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Among other things, filmmakers get to the bottom of 'good hair,' poverty and the mortgage meltdown.

September 13, 2009|Susan King

Once the poor country cousin to narrative films, feature documentaries have grown in influence and popularity over the last couple decades thanks in large part to Michael Moore's controversial exposes "Roger & Me" and "Bowling for Columbine" and other critical and commercial hits such as Morgan Spurlock's "Super Size Me."

There's a bumper crop of documentaries coming out this fall, including Moore's latest and a comedic look at how "good" hair brings self-esteem.

"Good Hair" (Oct. 9): Chris Rock is the star and narrator, as well as a writer and producer, of this entertaining documentary that explores the obsession many black women have with their hair. The documentary was prompted when Rock's 5-year-old daughter asked him, "Daddy, how come I don't have good hair?" Rock travels to beauty salons, science labs and temples in India to discover the answer.

Despite being the film's inspiration, Rock's two daughters have yet to see the completed R-rated movie. "They have seen parts of the film, just because they were in my office while I was watching dailies. I think the movie is a little too grown up for them," Rock said by e-mail. He also thinks they're too young to use a relaxant on their hair. "But once they are in high school, it's not gonna matter what I think," he says.

"The Providence Effect" (Oct. 2): A look at how one man's educational process has changed the lives of thousands of students in Chicago. Over the last 30 years, Providence St. Mel has achieved a 100% college placement record. The film is directed and produced by Rollin Binzer ("Ladies and Gentlemen: The Rolling Stones"), who learned about the school from producer Tom Hurvis.

"He asked me to come see what was going on at the school and see if I thought there was a way to capture it on film," said Binzer, also via e-mail. "What I saw there amazed me. In the heart of Chicago's worst neighborhood for crime and poverty, this place crackled with an excitement for learning I had never seen. We want everyone to know that inner-city children can be educated, graduate from high school and college and live productive, creative lives. It's not rocket science to do this."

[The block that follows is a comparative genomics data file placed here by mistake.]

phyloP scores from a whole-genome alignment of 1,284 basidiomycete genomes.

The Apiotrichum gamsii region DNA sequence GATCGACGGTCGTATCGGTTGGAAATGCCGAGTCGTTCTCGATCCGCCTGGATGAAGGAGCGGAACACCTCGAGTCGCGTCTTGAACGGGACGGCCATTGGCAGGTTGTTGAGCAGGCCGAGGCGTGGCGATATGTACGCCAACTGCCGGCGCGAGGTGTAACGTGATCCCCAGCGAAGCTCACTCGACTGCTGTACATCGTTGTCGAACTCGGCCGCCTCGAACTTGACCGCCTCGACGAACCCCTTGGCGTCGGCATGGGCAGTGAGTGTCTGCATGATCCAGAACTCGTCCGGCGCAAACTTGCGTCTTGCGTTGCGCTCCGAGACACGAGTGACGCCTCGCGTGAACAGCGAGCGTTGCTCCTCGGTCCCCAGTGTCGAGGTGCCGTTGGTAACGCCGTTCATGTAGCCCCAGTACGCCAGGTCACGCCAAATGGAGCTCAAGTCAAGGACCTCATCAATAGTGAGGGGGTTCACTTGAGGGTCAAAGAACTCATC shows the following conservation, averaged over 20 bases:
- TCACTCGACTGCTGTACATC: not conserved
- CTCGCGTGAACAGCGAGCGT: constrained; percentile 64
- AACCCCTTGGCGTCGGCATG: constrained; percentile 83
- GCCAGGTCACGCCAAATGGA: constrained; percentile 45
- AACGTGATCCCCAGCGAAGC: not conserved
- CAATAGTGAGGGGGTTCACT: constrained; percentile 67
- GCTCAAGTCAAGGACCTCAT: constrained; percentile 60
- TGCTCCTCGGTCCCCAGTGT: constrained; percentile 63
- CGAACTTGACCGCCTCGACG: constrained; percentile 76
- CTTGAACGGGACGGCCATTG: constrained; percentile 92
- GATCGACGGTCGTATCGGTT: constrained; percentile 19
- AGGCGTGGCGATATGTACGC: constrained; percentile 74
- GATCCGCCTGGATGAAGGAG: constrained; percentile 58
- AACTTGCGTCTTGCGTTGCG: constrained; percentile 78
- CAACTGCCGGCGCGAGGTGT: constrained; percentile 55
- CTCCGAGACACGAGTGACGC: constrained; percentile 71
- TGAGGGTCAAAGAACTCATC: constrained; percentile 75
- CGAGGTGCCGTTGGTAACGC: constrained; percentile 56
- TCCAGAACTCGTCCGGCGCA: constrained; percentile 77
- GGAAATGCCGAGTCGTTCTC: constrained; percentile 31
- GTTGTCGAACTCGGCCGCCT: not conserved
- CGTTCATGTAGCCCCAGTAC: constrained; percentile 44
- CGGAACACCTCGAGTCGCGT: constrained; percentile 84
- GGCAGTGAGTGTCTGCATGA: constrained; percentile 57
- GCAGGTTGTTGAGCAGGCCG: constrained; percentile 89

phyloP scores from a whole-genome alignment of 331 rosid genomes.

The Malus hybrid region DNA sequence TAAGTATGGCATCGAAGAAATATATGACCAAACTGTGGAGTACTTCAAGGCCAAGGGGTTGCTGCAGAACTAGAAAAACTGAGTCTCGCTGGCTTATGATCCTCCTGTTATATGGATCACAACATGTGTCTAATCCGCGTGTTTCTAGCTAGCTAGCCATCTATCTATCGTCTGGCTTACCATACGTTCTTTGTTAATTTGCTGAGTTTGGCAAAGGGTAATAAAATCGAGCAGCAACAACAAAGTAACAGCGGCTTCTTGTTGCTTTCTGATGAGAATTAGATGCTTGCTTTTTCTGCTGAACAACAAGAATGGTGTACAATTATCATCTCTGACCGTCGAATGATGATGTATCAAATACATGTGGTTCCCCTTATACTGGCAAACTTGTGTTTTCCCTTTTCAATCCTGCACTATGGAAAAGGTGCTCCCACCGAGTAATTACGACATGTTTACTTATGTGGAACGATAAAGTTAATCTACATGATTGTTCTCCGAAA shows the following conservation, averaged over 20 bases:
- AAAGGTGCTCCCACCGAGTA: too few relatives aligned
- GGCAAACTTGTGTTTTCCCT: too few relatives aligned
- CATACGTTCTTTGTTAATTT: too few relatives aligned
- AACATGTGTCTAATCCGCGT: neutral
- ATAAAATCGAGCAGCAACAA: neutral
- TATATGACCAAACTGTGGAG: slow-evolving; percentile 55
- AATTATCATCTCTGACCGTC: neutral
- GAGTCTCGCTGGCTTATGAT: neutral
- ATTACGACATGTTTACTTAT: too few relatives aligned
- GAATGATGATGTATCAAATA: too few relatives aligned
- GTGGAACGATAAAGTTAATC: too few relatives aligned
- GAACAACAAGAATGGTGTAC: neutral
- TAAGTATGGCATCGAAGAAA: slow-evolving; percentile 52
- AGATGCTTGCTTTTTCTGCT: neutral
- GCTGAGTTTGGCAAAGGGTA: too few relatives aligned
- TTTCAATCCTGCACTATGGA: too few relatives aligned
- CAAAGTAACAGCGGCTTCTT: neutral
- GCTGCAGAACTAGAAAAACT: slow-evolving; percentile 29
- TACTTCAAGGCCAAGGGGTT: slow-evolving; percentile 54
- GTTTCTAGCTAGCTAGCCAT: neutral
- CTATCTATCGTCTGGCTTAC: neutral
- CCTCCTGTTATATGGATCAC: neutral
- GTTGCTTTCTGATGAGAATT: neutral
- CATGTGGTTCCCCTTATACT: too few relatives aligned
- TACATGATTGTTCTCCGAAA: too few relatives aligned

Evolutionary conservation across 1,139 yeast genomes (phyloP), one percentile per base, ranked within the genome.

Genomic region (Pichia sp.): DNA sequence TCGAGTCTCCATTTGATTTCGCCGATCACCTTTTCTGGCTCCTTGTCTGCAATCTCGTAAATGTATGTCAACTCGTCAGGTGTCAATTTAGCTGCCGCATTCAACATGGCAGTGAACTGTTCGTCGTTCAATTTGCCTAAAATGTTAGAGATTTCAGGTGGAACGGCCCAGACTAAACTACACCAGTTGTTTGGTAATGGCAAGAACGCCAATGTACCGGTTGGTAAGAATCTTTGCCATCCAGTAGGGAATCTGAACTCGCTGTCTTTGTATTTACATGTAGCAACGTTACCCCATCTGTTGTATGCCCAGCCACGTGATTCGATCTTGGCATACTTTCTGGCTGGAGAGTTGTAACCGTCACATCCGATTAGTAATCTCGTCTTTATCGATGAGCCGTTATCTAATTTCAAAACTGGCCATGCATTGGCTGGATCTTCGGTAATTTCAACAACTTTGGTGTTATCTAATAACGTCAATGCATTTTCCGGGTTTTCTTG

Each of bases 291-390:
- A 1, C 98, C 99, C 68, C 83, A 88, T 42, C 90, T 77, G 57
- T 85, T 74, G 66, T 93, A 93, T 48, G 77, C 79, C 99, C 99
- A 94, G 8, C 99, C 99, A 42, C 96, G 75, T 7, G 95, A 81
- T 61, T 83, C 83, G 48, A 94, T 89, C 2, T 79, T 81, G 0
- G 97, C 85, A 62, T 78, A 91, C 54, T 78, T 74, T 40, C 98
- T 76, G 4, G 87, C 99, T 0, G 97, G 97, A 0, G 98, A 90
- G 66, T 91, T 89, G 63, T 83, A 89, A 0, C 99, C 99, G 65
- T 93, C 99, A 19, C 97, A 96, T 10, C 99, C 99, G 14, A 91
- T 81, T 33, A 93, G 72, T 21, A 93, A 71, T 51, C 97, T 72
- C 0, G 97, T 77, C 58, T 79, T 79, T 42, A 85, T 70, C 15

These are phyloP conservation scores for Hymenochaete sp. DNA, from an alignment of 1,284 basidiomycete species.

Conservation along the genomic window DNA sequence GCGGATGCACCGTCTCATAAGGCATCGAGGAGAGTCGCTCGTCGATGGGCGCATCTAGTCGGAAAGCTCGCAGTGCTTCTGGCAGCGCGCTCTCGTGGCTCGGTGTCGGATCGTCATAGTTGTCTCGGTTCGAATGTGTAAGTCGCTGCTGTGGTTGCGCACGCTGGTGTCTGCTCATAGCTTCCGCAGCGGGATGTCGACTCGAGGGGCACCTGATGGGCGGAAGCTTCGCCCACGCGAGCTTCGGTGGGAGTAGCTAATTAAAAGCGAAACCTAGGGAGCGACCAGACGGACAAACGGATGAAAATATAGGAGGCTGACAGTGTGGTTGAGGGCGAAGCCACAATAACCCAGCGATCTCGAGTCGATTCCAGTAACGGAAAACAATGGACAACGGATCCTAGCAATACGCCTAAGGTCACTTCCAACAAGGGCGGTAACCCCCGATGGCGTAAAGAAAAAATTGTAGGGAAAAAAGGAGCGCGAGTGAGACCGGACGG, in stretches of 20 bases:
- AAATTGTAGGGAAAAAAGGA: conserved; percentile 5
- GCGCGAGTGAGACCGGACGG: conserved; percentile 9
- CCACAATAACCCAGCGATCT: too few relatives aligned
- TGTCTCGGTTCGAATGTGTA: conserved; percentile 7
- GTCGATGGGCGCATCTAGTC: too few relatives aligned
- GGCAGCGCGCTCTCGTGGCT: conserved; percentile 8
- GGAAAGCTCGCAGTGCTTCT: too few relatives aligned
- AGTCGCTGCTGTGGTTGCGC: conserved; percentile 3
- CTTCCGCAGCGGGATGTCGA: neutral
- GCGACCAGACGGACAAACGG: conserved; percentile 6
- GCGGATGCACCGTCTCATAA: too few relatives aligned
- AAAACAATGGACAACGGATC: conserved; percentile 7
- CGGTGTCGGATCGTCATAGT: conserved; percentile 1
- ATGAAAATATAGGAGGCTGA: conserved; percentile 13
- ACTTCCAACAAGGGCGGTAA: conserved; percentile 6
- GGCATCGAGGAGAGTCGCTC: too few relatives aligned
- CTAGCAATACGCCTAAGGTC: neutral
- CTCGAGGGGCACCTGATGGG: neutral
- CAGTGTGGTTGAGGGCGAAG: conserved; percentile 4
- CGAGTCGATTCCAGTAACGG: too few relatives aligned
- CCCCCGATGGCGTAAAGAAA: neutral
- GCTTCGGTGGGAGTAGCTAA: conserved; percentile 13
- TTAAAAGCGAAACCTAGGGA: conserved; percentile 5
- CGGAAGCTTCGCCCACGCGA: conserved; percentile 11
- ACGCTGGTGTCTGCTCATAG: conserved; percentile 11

Other documentary highlights:

"American Casino" (Friday): Investigative journalists Leslie and Andrew Cockburn explore the beginnings of the current home mortgage crisis in the U.S.

"Crude" (Friday): The fallout from an oil company's contamination of the Ecuadorean Amazon.

"The Age of Stupid" (Sept. 21): A documentary-drama-animation hybrid starring Pete Postlethwaite as an elderly man living in the bleak future, who wonders why past generations didn't stop climate change.

"Capitalism: A Love Story" (Sept. 23): After taking on GM, the White House, gun control and health insurance, Oscar-winning firebrand Moore explores the ways corporate dominance and out-of-control profit motives have had a catastrophic effect on the lives of Americans. "It's got it all -- lust, passion, romance and 14,000 jobs being eliminated every day," Moore said in July.

"We Live in Public" (Sept. 25): Explores the effects the Web is having on contemporary society, as seen by artist, futurist and visionary Josh Harris.

"More Than a Game" (Oct. 2): Before he became a Cleveland Cavaliers superstar, LeBron James was one of five talented young basketball players from Akron, Ohio. Kristopher Belman directs this chronicle of the "Fab Five."

"The Yes Men Fix the World" (Oct. 23): Two filmmakers are the Yes Men who refuse to take "no" for an answer in this humorous political documentary.


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